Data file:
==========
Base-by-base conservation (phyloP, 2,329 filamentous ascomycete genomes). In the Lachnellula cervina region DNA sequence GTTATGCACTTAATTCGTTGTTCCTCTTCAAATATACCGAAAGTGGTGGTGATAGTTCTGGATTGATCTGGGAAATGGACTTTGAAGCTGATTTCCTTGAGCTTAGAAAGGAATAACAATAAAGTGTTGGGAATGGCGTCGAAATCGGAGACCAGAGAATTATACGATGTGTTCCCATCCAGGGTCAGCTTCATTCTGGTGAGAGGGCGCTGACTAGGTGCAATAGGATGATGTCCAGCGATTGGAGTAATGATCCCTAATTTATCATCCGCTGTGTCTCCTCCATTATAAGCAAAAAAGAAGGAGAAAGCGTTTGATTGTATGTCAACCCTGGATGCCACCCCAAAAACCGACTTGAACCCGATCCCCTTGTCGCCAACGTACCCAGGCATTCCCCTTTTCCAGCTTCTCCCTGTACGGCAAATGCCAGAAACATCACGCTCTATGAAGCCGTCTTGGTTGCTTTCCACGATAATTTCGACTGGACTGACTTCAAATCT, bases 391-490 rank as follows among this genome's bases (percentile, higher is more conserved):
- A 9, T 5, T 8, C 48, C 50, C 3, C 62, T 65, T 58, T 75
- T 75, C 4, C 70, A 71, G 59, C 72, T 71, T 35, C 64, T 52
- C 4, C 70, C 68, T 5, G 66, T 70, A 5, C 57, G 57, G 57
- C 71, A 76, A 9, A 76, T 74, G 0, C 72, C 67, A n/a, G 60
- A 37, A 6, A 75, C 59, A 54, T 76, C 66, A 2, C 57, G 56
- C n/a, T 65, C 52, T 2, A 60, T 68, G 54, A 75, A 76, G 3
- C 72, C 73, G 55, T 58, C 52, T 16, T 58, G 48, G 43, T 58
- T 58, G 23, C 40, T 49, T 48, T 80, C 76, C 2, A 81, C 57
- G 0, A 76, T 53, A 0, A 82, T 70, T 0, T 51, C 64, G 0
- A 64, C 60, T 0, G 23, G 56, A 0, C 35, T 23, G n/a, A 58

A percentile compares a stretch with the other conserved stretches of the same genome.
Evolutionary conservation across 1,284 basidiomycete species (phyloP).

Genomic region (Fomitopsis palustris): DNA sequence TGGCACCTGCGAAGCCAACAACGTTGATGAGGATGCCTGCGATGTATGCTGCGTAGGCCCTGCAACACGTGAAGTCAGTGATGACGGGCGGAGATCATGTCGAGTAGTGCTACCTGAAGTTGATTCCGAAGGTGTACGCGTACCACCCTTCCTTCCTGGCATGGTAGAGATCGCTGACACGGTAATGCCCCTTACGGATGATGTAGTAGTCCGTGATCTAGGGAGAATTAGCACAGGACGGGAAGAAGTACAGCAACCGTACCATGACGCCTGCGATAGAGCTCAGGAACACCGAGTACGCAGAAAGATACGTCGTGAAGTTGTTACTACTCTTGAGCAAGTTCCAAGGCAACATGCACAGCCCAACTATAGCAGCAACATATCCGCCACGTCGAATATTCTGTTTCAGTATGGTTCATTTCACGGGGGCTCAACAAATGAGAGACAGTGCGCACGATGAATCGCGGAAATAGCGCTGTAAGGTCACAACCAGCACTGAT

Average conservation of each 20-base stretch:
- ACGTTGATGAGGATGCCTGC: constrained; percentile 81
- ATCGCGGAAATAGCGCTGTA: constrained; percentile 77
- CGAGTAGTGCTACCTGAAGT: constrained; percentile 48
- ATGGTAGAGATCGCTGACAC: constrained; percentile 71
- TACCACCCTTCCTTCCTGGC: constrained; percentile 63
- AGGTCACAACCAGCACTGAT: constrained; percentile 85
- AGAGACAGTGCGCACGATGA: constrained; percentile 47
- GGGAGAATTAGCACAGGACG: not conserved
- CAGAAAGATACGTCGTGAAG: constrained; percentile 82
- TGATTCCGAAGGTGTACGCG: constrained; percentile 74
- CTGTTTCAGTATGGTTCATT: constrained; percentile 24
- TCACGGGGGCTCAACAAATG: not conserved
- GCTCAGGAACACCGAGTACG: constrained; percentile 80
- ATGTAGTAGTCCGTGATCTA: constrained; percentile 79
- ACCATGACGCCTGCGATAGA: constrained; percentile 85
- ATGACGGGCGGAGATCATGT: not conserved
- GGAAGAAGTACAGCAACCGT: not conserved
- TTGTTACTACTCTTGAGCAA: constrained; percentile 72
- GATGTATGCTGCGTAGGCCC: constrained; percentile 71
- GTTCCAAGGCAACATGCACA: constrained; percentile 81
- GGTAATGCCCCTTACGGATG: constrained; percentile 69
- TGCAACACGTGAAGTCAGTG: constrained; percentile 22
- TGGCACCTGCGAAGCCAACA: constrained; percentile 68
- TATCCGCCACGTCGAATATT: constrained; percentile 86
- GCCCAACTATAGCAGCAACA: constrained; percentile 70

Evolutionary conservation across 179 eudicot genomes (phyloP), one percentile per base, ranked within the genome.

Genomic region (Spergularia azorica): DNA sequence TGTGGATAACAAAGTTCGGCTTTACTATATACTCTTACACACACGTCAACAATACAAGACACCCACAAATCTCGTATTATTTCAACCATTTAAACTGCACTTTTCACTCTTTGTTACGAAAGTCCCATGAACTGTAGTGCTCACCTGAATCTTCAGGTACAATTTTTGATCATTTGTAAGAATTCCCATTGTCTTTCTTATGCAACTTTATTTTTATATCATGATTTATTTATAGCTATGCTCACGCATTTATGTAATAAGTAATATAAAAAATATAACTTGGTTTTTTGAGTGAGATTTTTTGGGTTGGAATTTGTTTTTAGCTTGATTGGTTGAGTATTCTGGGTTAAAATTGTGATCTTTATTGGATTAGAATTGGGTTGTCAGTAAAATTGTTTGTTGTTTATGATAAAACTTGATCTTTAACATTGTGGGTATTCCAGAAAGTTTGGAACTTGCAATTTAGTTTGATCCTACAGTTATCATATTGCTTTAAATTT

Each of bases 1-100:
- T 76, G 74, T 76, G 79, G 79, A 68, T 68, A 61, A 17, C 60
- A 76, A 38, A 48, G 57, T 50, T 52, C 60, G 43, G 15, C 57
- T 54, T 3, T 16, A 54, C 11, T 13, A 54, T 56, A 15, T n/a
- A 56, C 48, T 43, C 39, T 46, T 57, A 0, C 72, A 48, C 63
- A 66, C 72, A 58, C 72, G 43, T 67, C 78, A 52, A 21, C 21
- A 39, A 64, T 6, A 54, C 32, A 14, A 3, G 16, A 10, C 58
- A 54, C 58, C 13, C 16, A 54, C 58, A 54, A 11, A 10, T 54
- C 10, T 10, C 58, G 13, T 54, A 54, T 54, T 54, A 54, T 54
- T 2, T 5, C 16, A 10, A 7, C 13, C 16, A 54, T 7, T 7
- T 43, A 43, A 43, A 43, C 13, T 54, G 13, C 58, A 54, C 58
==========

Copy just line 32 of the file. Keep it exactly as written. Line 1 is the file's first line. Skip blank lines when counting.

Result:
- GGAAGAAGTACAGCAACCGT: not conserved